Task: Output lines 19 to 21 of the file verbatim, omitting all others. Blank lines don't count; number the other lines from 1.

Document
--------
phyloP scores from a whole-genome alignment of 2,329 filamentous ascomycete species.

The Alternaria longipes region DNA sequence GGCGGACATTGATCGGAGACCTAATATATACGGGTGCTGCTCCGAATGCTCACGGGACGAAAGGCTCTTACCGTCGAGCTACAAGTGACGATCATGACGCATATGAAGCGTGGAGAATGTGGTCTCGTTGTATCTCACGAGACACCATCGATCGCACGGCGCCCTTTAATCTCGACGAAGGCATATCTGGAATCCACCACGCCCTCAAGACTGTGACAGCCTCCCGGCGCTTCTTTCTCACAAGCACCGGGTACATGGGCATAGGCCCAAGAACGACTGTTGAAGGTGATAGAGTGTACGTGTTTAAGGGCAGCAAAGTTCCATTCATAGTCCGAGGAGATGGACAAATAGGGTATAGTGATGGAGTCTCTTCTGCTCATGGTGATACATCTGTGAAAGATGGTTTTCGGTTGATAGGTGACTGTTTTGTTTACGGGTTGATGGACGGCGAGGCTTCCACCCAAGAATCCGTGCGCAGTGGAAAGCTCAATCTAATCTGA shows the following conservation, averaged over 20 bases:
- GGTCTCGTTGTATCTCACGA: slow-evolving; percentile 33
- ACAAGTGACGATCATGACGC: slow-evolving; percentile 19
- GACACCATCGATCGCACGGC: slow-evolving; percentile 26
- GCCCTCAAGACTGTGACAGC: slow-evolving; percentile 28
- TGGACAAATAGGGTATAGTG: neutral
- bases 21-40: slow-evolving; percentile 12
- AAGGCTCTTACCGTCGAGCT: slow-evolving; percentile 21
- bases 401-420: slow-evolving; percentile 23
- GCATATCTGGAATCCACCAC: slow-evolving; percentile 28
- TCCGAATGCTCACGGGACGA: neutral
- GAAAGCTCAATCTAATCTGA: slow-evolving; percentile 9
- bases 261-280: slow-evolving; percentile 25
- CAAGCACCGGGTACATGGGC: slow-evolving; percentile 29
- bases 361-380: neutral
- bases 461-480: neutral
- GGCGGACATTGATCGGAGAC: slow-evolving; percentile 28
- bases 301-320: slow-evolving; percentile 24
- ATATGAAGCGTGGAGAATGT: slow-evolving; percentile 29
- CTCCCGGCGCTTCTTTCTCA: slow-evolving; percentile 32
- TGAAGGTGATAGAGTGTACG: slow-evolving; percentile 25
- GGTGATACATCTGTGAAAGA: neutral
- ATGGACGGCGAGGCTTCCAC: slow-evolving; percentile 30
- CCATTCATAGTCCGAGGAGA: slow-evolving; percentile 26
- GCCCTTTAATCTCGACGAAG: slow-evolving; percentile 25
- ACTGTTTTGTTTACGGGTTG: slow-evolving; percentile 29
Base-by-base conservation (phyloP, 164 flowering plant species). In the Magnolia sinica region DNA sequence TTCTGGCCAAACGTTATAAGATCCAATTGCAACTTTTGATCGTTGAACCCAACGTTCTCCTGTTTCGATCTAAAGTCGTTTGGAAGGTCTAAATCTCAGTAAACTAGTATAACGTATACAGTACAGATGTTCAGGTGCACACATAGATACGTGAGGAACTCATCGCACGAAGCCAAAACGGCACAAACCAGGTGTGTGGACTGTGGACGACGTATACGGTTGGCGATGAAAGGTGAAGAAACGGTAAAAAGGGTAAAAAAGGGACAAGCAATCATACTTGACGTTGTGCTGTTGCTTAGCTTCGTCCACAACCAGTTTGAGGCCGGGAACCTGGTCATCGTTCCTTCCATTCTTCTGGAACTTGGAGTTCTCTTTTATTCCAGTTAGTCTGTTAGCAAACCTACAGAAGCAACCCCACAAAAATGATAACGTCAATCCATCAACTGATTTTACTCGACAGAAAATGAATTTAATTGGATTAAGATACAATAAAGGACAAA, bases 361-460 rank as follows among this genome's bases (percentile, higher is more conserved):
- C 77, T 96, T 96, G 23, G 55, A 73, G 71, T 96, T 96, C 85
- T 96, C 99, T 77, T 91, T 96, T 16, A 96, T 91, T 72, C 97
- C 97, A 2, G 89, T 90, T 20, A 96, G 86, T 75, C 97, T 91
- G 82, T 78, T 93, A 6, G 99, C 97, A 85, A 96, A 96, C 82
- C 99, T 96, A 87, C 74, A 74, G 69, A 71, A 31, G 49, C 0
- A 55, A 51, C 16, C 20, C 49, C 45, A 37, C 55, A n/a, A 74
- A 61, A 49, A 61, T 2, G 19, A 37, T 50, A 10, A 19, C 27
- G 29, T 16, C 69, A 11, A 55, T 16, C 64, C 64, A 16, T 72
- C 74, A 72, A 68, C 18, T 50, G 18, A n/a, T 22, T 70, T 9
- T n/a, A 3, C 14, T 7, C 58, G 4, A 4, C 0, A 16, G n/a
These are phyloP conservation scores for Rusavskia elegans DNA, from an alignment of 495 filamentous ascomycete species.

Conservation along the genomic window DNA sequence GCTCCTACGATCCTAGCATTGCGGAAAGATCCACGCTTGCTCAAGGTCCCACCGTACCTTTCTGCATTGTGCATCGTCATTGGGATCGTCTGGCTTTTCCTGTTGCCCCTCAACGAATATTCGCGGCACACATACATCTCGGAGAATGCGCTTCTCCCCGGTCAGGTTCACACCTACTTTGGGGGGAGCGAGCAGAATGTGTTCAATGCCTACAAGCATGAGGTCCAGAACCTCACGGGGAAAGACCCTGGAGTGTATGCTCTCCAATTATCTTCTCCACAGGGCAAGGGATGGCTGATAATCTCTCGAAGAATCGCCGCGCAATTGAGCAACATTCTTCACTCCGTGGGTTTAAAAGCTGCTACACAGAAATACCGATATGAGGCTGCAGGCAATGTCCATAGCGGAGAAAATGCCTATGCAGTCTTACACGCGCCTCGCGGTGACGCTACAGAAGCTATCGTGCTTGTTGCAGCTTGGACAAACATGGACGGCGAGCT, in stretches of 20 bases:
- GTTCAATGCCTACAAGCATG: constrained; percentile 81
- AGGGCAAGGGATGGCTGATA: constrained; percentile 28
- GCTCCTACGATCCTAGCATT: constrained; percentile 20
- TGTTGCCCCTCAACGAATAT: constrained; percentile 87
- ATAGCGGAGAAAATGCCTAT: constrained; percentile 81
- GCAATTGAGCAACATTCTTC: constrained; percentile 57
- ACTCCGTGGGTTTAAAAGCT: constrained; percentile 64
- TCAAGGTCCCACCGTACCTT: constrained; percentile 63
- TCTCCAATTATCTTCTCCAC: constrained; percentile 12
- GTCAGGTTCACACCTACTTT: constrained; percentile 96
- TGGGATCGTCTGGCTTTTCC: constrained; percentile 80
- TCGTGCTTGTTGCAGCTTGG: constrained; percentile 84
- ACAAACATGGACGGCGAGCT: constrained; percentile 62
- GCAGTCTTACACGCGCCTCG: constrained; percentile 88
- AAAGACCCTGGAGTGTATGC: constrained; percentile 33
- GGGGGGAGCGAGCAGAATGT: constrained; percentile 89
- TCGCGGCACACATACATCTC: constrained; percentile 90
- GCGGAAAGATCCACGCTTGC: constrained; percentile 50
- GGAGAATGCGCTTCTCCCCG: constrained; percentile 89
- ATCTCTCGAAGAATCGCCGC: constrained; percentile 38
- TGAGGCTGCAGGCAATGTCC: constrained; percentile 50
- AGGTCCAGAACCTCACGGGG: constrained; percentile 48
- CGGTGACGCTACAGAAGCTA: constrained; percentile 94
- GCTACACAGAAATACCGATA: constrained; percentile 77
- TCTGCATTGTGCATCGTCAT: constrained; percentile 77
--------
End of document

- bases 301-320: slow-evolving; percentile 24
- ATATGAAGCGTGGAGAATGT: slow-evolving; percentile 29
- CTCCCGGCGCTTCTTTCTCA: slow-evolving; percentile 32